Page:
On Mother’s Day, I heard a sermon about the gentleness and compassion of mothers. I remember those days – and I still have them with my little guys.  However, when those tween to teen to man years come, gentleness and compassion do not always get the job done. There are days you put on the armor of toughness. You cannot let them see you sweat or quake with fear. They cannot know your heart is just breaking because you do not want to be so tough. However, within every great mother is a tough mother. One of the best lines my sister-in-law taught me in reply to when your child accuses, “You are mean.” The reply?  “I can be meaner.”  Priceless! Except, moms never want to be meaner.

No, motherhood is not always pretty. And Mother’s Day makes me feel like such a cheat – because motherhood is not all flowers, gentleness and compassion.  Sometimes motherhood isn’t even liking, though always loving. But despite all the challenges of Mothers Day, a few moments shined through.

My boys made me laugh – and after so much struggle and sorrow this year, laughter was the best gift of all.

“Where are we eating today?” I asked on the way to Nanny’s church.

“McDonald’s – the dollar menu has everything anyone could want.  Plus it’s cheap,” my Joyful son said.

“O’Charley’s,” chorused the two little guys.

“Really?” I asked, “After our last two meals there?”

“Well, we got to eat for free – so that’s always a good choice,” the Joyful one added.  The service and meals were so horrendous the last two times, we literally ate free.  When you order a prime rib and it comes out looking like a steak with scarred blisters, and it took you 45 minutes to get it – that restaurant definitely comes off the top 3 list.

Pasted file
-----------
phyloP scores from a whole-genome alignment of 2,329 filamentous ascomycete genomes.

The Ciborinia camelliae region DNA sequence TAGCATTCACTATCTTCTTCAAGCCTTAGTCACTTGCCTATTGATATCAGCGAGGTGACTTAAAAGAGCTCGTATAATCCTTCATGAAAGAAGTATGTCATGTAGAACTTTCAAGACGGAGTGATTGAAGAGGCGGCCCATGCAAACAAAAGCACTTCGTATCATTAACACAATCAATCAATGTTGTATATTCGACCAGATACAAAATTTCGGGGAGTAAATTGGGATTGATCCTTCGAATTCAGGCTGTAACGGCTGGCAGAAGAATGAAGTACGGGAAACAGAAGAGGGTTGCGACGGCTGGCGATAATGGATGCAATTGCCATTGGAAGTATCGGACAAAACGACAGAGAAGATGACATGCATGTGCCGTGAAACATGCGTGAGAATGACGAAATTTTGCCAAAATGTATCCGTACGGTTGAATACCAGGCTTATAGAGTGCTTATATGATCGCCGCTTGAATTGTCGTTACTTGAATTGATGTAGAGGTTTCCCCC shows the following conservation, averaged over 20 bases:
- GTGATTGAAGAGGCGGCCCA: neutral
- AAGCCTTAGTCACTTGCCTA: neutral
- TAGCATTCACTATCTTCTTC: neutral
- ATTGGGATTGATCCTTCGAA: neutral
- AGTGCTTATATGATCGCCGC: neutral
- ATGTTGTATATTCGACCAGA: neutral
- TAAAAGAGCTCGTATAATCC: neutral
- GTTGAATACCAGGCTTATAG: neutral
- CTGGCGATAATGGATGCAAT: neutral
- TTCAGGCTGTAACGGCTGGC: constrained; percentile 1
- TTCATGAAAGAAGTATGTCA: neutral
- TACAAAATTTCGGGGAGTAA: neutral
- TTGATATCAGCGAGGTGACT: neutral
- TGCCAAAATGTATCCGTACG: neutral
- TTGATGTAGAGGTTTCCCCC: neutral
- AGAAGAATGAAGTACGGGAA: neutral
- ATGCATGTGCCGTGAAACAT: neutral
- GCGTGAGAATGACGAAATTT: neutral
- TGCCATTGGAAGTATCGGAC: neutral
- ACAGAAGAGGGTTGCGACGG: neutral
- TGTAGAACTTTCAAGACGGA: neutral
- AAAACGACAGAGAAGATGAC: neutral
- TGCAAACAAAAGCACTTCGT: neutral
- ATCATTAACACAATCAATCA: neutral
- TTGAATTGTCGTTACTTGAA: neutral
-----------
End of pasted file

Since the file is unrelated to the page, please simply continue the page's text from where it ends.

“But I still love their soup,” a little guy bemoaned.

At Nanny’s church, the children’s minister called the children up to the front for a sermon.  My two little guys went up front with their cousin.  My joyful son leaned over, “Big mistake, Mom, letting them go.”

“What does your mom like to do?”  the minister  asked.

“Make surprises,” one boy answered.

My littlest guy raised his hand, “My mom likes to sleep,” he answered, smiling broadly.

“Told you – you shouldn’t have let them go up there,” the Joyful son, smiling a little wickedly.

“What special things do you do with your mom?” the children’s minister asked.

My other little guy, a little bigger, raised his hand, eager to share, “My mom likes to take me to Starbucks.”

I was torn between laughing and wanting to slide down in my seat.

“See, I told ya.  You should have never let them go up there,” my Joyful guy reminded.

And my big guy, not the oldest, but definitely the tallest (6 ft. 5 in.), he added his gift later. He knew someone at my very favorite restaurant who sat us right away, so we did not have a big wait.

I guess the most wonderful gift I had during my Mother’s Day was seeing my boys shine in their own ways.  Not in gifty, presenty ways. Just in ways where they asserted who they were: One giving flowers, two giving stories and saucy answers, one making me laugh, one giving us the best seat in the restaurant. I think that’s what Mothers Day is really about – and amazingly, those are every day things.  I  hope your mothery moments were blessed moments on Mother’s Day.  And here’s to recovering from its stress until next Mother’s Day!